We're back to Plato's Republic where control = freedom, except it doesn't have to turn out like 1984 or a Nazi regime. Quite the opposite. We can have a very transparent government explain the consequences of our actions and suggest a series of reforms that limit our reproductive freedoms. We can be asked to vote on the best method of limitation, but we have to limit it in some way. In Canada, we're happy to limit the freedom to buy automatic weapons and the freedom to elicit others towards hatred of an identifiable group of people. We force teenagers to go to school against their will if necessary. We've banned the sale of sugary foods in schools, and some cities have successfully banned water bottles. Now can we learn to recognize the wisdom of limiting our freedom to reproduce even though it fights against a significant biological instinct? That's the question this generation must answer. Immediately.

But what about our pensions and jobs and the economy? We can't have an economy without a tolerable planet to put it on. It's too late to look on this as a 50/50 choice. Environmental legislation has to win or else we all lose.

4 comments:

  1. Marie, we just don't get it. We fail to understand how powerfully interwoven are the major and existential challenges that confront Earth today. Climate change, the freshwater crisis, overpopulation, over-consumption of the Earth's resources, the devastation of our marine and terrestrial biodiversity and ocean acidification are the most significant of these threats. To the extent we address these at all, it's invariably in isolation. We think we can respond to climate change without addressing overpopulation and over-consumption. Can't be done. Won't work.

    It took me some time to realize that we're slavishly bound to a number of models of organization that are inherently suicidal: 18th century economics, 19th century industrialism and 20th century geopolitics. Those all lost their utility in the early 70s when our population reached around 3.5 billion and began exceeding the Earth's environmental carrying capacity. Before long these organizational modes transformed into the seeds of our destruction.

    There is a way out. Paul Craig Roberts discusses it in "The Failure of Laissez Faire Capitalism." Another is Herman Daly's economic treatise, "Beyond Growth." They both argue for a rapid change to 'steady state' economics. Even Adam Smith in his 1776 "The Wealth of Nations" warned that exponential growth would cease to benefit mankind and that its shelf life was about two centuries. Neoliberals always ignore that part.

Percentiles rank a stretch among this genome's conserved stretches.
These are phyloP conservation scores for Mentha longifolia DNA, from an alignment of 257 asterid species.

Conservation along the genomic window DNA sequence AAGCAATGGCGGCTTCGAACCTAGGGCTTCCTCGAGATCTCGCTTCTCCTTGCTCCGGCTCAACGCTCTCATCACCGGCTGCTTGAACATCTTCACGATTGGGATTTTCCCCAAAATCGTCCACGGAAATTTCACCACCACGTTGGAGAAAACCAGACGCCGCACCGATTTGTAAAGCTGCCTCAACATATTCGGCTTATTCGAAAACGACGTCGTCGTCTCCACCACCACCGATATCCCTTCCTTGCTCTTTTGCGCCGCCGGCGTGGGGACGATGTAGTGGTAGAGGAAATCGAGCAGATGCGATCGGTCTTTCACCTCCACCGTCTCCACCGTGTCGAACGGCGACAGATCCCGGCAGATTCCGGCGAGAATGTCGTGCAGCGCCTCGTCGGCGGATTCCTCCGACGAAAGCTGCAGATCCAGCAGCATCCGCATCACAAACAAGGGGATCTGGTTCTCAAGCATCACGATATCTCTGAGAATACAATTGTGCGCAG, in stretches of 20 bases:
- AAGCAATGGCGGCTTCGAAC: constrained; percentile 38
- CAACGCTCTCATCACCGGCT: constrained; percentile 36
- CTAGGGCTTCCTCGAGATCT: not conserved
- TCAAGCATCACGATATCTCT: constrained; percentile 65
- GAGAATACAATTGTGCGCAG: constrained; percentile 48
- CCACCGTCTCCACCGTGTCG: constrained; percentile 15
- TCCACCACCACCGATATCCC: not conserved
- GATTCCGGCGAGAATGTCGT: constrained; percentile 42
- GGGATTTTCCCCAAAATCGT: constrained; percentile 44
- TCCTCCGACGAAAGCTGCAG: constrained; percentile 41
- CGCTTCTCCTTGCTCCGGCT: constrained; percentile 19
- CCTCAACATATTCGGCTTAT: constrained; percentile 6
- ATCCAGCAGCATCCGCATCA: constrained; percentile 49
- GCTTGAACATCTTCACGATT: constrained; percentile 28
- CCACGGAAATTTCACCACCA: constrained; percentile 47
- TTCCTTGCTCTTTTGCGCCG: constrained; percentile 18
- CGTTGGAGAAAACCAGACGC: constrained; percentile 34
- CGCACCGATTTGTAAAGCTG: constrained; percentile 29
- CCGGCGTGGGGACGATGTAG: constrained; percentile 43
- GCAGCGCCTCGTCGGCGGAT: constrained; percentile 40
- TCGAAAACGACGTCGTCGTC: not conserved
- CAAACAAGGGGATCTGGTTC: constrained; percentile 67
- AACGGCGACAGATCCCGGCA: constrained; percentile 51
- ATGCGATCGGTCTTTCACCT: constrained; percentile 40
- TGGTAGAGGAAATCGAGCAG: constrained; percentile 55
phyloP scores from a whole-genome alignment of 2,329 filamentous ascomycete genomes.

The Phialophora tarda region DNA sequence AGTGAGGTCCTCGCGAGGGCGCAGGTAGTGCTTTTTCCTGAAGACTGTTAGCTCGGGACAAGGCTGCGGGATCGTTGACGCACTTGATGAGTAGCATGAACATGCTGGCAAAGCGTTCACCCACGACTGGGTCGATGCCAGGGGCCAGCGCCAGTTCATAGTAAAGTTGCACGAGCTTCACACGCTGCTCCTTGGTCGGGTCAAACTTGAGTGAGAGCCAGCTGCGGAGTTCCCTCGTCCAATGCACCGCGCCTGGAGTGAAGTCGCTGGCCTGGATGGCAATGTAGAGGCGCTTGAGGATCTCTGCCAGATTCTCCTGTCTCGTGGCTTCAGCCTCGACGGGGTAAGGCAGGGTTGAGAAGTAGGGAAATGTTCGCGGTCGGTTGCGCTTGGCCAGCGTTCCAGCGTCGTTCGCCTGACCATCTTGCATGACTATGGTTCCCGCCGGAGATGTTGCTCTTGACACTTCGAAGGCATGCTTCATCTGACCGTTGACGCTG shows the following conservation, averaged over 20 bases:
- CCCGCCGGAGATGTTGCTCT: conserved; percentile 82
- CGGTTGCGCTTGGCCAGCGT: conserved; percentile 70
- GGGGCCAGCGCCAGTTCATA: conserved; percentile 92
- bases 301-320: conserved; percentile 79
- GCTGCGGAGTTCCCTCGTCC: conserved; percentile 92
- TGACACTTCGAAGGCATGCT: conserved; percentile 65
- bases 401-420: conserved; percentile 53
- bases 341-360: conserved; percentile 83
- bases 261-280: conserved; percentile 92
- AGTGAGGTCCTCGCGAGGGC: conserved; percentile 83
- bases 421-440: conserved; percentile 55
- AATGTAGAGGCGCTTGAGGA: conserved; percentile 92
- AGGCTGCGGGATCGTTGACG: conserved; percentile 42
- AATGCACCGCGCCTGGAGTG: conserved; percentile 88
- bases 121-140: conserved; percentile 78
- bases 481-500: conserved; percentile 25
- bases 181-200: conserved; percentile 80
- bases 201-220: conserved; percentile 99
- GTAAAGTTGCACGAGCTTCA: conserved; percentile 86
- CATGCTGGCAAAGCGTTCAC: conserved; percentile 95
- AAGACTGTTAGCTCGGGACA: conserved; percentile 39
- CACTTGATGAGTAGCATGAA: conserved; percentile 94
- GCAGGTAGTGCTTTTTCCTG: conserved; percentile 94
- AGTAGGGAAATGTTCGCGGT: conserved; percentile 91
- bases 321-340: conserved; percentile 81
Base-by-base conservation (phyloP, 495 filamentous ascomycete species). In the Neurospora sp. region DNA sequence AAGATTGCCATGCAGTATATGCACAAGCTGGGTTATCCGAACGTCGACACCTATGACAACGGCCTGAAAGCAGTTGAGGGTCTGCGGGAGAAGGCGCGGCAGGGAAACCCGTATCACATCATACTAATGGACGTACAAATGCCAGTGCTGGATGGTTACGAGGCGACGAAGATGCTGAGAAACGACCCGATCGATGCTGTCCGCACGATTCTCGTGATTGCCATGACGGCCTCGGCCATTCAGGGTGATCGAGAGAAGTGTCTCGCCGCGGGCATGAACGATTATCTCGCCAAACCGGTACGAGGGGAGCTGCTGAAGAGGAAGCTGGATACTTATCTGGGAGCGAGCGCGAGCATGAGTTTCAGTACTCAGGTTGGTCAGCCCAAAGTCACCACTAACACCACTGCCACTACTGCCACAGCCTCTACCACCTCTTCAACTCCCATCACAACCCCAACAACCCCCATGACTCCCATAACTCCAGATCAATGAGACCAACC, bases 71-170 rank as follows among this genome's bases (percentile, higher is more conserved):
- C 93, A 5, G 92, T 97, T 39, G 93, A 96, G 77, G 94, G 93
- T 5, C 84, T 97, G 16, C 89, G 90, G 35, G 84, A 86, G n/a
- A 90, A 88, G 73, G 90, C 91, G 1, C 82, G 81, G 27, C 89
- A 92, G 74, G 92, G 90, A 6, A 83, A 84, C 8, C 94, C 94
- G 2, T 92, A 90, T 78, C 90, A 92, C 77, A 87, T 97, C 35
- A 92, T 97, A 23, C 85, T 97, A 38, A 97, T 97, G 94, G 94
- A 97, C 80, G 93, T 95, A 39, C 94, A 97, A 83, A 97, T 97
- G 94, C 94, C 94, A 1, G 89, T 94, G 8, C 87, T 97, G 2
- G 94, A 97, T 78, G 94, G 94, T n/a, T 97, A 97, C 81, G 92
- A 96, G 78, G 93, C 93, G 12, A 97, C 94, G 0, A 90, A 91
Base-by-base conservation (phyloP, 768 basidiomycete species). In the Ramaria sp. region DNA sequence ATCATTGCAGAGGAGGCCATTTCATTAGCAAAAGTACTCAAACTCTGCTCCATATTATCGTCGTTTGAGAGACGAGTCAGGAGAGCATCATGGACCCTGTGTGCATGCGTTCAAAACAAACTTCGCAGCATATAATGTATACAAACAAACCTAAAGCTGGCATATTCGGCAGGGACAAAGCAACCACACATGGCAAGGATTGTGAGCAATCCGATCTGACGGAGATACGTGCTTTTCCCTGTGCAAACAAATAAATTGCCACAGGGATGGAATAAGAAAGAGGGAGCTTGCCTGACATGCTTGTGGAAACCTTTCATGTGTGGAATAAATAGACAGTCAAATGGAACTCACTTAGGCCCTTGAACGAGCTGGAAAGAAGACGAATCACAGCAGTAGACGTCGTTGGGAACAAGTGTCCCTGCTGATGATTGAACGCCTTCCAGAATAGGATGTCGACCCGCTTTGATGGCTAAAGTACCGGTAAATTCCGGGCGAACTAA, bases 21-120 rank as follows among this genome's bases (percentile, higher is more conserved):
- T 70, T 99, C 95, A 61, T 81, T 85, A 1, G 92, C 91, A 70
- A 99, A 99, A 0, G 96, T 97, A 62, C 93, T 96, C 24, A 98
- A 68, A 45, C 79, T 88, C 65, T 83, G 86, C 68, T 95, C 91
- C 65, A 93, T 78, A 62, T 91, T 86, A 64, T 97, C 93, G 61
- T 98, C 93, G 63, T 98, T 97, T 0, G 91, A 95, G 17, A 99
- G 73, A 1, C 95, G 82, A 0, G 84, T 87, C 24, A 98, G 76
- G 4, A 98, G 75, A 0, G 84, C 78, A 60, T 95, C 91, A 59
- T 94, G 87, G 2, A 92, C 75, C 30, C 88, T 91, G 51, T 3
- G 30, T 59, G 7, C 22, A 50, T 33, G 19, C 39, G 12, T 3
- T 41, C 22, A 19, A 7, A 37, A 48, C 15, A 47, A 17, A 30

We're all hoping for great things at the December climate summit in Paris but it's hard to imagine a meaningful result that can operate in a vacuum of responses to these other, equally dangerous challenges.

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    1. I'm dragging my daughter to the march in Ottawa for this one. I'm not convinced marches do any good in solidifying political will, but they help me feel like I've done more than sitting at home fretting.

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  2. This is one of the most disturbing well-meaning posts I've ever read. It's one thing to be an advocate for affordable and accessible birth control, it's a whole other thing to talk about population control and sterilizing people. Did you know that in the 50s and 60s in the US North Carolina had a "Eugenics Board"? I can't find images of the brochures anymore but on them were phrases like "North Carolina offers its citizens protection in the form of selective sterilization" and "The job of parenthood is too much to expect of feebleminded men and women". How would you chooses what incentives to offer? Shave some years off a prison sentence? Offer a lump sum payment? Free education? No matter what you do it's going to mean the poor and disportionately minorities will get sterilized. It's not a good idea to even entertain. The truth is progress is a form of birth control. As a country becomes more developed and it's population more educated it's birth rate declines. In fact in Japan where old people never die (slight exaggeration) it's a big problem. They have massive debts and massive entitlements and not enough workers in the pipeline (ie the extremely low birth rate) to get the production they need to sustain everything. Every developed nation with massive entitlements and a low birth rate is going to go through the same thing.

    I do have a suggestion for you. Donate to Vasalgel. It's a male birth control shot that is reversible and last for what they hope is 10+ years. Because it's a one time shot that will be incredibly cheap (the say the doctor visit will probably cost more) no big pharmaceutical company can make much money from it. In fact it might eat in to their lucrative birth control pill or IUD market. That is why the research is being done mostly on donations. That's much more realistic and ethical (IMHO) than trying to convince teenagers to permanently sterilize themselves.

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    1. I wrote off the university cash idea right off the bat. I have no idea what will work, but I think we do have to consider some limitations in some way. If the alternative is genocide, then limiting our freedom to have no more than one or two kids is the lesser of two evils. It would be handy if we could self-regulate, but that's not really our style.